1. ## Precalculus

This is a work in progress. Please private message me with any comments or concerns. I will be adding sections as time permits.
Thanks TheEmptySet $\emptyset$

Preamble: These are common abbreviations "symbols" that will be used in this section. I will put new symbols with defintions at the beginning of each section.

| (vertical bar) is short for "such that".
$\in$ is short for "element of" or "in".
$\not \in$ is short for "not element of" or "not in".
$\forall$ is short "for all" or "for every"
$\subset$ is short for subset
$\cup$ is short for "union" or "OR"
$\cap$ is short for "intersection" or "AND"

Sets:

In mathematics we deal with collections of similar but distinct objects. A set is a collection of objects. For example, the set of my pets (P) would consist of $P=\{\mbox{cat, rat} \}$. This is called the roster method. (Each object is listed)The elements(obejcts) in the set are cat and rat and are enclosed by {}.

Lets look at another set. Let D be the set of all digits.
$D=\{ 0,1,2,3,4,5,6,7,8,9\}$. Another way to write a set is called set builder notation. $D=\{ x| x \mbox{ is a digit }\}$. Both of these represent the same set. In general the It can be written as $S=\{x|f(x) \}$ where f(x) is the condtion for membership of the set. In the above example f(x) is the statement that x is a digit.

Equality of Sets:

The order of the elements in a set does not matter. For example
$A=\{ 1,2,3\}$ is the same as $B=\{2,1,3 \}$. A and B represent the same set. We could write $3 \in A$ would be read as "Three is an element of A" or "Three is in A". Two sets are equal if $A=B$ that is, if every element of A is in B and every element of B is in A. In symbols $\forall x \in A, x \in B$ and $\forall x \in B, x \in A$. There is another relationship that can exits between sets. $A \subset B$ A is a subset of B if for all x in A x is in B. In symbols $\forall x \in A x \in B$. There is a way we can combine sets called union. Let $C=\{ 3,5\}$ and $D=\{ 4,5,6\}$ $C \cup D =\{ 3,4,5,6\}$ The elements of C or D. Note: that the element five is only in the set once. $C \cap D =\{ 5\}$ Is the elements in C and D.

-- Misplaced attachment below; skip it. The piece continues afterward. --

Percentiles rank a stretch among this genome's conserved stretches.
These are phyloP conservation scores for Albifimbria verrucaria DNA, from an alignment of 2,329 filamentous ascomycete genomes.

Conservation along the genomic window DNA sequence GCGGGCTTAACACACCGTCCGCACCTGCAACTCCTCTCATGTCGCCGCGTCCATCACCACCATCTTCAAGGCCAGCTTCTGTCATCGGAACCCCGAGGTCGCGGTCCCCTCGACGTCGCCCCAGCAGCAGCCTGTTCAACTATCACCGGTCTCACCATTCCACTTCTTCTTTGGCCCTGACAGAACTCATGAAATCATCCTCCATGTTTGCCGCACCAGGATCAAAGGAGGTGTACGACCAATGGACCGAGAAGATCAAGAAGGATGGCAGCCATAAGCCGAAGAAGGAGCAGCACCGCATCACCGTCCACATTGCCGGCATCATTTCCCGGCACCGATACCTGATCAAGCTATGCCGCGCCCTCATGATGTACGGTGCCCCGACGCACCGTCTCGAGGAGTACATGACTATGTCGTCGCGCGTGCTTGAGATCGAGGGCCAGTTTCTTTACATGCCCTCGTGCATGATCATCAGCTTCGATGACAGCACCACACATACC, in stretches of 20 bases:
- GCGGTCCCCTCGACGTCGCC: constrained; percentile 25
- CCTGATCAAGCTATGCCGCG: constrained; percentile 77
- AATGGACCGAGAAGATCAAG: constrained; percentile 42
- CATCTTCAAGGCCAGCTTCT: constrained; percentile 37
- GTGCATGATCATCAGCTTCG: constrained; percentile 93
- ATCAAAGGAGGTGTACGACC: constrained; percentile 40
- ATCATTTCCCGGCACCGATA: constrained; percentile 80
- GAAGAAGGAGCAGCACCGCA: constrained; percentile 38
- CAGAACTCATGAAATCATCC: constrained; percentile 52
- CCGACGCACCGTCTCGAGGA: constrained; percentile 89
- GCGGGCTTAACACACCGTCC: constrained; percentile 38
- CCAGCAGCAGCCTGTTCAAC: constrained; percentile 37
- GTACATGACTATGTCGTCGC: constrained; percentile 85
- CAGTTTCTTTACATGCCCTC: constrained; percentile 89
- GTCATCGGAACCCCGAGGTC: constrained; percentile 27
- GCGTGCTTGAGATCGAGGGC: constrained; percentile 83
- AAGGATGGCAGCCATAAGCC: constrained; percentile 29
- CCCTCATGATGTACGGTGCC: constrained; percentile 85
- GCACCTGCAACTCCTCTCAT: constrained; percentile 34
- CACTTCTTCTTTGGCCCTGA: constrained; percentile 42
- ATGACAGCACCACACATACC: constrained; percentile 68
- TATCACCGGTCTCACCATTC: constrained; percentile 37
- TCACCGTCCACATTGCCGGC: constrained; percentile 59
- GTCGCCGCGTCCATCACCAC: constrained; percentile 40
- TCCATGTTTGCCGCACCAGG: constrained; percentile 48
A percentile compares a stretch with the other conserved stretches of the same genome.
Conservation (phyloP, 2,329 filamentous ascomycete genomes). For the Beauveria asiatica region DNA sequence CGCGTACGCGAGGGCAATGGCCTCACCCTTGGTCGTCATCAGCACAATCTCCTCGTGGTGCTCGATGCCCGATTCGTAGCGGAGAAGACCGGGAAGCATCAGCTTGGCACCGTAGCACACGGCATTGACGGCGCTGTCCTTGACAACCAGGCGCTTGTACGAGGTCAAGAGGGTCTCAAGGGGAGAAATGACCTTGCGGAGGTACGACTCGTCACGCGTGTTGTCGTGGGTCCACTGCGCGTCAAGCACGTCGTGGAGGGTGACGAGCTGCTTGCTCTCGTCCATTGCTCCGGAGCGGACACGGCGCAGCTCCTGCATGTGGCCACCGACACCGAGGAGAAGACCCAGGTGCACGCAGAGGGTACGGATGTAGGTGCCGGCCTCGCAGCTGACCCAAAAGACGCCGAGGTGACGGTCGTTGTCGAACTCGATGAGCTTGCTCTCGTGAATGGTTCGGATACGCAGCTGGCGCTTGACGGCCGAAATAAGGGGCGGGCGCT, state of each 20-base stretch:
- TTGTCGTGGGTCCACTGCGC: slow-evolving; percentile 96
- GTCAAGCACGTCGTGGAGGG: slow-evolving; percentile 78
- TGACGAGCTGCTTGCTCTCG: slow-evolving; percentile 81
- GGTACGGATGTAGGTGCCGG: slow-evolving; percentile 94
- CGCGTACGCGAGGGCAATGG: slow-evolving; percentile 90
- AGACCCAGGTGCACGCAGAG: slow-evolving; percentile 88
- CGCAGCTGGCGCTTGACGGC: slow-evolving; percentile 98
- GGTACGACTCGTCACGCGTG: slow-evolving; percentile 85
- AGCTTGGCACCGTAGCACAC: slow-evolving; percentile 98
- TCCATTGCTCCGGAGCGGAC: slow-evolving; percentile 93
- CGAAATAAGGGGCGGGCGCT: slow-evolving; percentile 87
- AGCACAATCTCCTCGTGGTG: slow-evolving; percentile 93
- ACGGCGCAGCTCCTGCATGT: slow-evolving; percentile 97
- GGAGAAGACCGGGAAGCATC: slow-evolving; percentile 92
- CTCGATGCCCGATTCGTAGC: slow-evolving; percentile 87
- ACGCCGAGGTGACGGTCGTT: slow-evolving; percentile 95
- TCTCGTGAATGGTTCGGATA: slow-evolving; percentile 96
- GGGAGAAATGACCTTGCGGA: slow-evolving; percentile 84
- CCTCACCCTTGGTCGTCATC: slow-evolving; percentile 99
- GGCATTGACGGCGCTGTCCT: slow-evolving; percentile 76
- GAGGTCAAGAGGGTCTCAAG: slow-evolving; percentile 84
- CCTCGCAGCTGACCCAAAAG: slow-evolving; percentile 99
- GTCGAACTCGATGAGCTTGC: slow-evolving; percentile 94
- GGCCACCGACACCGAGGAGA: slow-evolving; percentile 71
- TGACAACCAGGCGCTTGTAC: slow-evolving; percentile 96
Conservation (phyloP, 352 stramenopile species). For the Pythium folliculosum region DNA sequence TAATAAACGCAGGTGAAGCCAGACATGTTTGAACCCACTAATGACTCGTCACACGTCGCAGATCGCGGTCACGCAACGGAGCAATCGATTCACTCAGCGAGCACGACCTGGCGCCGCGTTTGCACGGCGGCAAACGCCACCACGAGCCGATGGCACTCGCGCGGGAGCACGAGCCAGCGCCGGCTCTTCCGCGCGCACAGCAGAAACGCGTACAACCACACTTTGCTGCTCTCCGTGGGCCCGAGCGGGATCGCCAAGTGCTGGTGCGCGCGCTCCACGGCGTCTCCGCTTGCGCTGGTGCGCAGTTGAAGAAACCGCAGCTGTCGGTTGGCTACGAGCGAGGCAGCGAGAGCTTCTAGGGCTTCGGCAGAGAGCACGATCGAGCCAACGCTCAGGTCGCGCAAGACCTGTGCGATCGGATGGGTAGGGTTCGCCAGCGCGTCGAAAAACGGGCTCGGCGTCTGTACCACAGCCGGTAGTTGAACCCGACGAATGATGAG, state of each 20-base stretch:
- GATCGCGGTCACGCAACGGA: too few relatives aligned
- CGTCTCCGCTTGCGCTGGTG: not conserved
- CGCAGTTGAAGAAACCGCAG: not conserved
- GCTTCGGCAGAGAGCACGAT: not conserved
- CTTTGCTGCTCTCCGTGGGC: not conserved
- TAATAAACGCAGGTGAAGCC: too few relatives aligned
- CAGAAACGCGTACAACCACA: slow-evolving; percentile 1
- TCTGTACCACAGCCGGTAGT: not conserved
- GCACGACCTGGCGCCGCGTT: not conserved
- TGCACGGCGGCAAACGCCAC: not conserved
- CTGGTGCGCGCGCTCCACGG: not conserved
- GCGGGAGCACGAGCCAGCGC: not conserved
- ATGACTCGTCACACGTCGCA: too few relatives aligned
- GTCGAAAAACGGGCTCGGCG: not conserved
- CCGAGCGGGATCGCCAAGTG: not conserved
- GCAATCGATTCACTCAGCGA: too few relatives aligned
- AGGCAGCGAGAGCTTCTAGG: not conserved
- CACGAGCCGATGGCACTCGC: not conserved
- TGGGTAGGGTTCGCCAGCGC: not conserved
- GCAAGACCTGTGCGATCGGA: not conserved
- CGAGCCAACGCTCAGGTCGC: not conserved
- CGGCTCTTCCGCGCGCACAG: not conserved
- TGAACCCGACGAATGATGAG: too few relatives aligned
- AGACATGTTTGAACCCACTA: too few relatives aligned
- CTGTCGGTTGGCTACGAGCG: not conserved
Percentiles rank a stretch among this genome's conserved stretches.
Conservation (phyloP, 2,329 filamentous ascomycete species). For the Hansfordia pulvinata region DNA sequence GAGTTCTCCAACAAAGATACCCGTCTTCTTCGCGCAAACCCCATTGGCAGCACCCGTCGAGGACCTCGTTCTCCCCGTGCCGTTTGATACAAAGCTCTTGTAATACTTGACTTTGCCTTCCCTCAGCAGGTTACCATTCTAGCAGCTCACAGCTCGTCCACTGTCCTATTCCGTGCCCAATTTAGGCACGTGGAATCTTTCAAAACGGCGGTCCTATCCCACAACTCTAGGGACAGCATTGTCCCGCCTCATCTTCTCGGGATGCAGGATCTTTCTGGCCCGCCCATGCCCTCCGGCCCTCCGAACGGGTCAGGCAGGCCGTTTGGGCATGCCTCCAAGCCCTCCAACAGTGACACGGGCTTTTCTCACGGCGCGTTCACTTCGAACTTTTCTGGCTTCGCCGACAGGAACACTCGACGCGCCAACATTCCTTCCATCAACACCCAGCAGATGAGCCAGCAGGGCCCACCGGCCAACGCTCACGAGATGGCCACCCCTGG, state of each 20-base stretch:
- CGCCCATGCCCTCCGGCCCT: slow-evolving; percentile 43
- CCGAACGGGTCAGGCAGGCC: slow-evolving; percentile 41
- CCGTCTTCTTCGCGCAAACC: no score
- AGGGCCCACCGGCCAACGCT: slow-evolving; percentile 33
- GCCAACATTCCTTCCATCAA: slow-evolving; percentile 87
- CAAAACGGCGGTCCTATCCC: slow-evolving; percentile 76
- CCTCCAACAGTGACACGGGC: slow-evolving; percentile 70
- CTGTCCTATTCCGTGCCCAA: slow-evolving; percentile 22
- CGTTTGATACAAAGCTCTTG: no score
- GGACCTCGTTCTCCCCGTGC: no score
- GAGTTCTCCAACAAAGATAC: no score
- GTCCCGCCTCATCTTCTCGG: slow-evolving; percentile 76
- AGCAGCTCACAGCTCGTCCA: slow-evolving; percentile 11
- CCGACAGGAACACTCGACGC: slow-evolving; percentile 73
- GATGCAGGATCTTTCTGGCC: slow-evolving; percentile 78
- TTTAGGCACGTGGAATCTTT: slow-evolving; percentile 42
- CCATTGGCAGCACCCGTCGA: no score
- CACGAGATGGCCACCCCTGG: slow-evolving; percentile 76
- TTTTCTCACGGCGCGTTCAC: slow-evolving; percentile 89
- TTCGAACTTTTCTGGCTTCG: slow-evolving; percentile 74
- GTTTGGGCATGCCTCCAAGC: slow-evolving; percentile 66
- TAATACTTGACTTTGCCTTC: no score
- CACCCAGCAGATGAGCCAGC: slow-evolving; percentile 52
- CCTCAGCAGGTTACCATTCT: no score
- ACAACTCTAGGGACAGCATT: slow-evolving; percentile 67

Sets of Numbers:
The Natrual number(sometimes called the counting numbers) $\mathbb{N}=\{ 1,2,3,...\}$ the ... called ellipsis tell us that the pattern continues indefinitely. The set of Integers is $\mathbb{Z}=\{ ...,-3,-2,-1,0,1,2,3,...\}$. The positive and negative Natural numbers and 0. The set of Rational Numbers $\mathbb{Q}=\left\{\frac{a}{b} \bigg|a,b \in \mathbb{Z} \mbox{ and } b \ne 0 \right\}$. Notice that $\mathbb{N} \subset \mathbb{Z} \subset \mathbb{Q}$. This tells us that all natural numbers of integers and that all integers are rational numbers.
We will assume the existance of a set called irrational numbers. Irrational numbers are numbers that cannot be written as fractions. (Non repeating non terminating deciamls) Examples are $\pi,e,\sqrt{2}$. The set of Real Number $\mathbb{R}$ is the union of Rational and Irrational numbers. We will be using the set of real numbers. Any exceptions will be noted.

[B]Variables:[\B]
In mathematics letters are often used to represent any member from a set of numbers (for us usually $\mathbb{R}$). We will use the convention that variables will come from the end of the alphabet. Ex: t,x,y,z. A constant is a fixed number, such as $\sqrt{5},\frac{\pi}{6}$, or a letter that represents a fixed, possibly unspecified, number. We will use the convention that constants will come from the beginning of the alphabet. Ex: a,b,c.

[B]Real Number Line:[\B]
A number line is a pictorial representation of the set of Real Numbers $\mathbb{R}$. The number Zero cuts the number line into three parts. The positive Real Numbers $\mathbb{R}^+$ ,Zero, and the negative Real Numbers $\mathbb{R}^-$. This is known as the Law of Trichotomy. Graphically on the number line positive numbers are to the right of zero, and negative numbers are to the left of zero.

$>$greater than symbol
$<$less than symbol
$\ge$greater or equal to symbol
$\le$less than or equal to symbol

Relations on Real numbers
Let $a,b \in \mathbb{R}$(a,b are both Real Numbers). We say b is greater than a if $b-a \in \mathbb{R}^+$ this can be written in $b > a$.
Let $c,d \in \mathbb{R}$ We say c is less than d if $c-d \in \mathbb{R}^-$ or $c < d$

Example 1: $17 > 6$ becuase $17-6=11 \in \mathbb{R}^+$

We can expand the above to greater than or equal to by saying if $a,b \in \mathbb{R}\\\ a \ge b$ if and only if $a-b \in \mathbb{R}^+\cup \{0\}$ Using a similar argument we can define less than or equal to.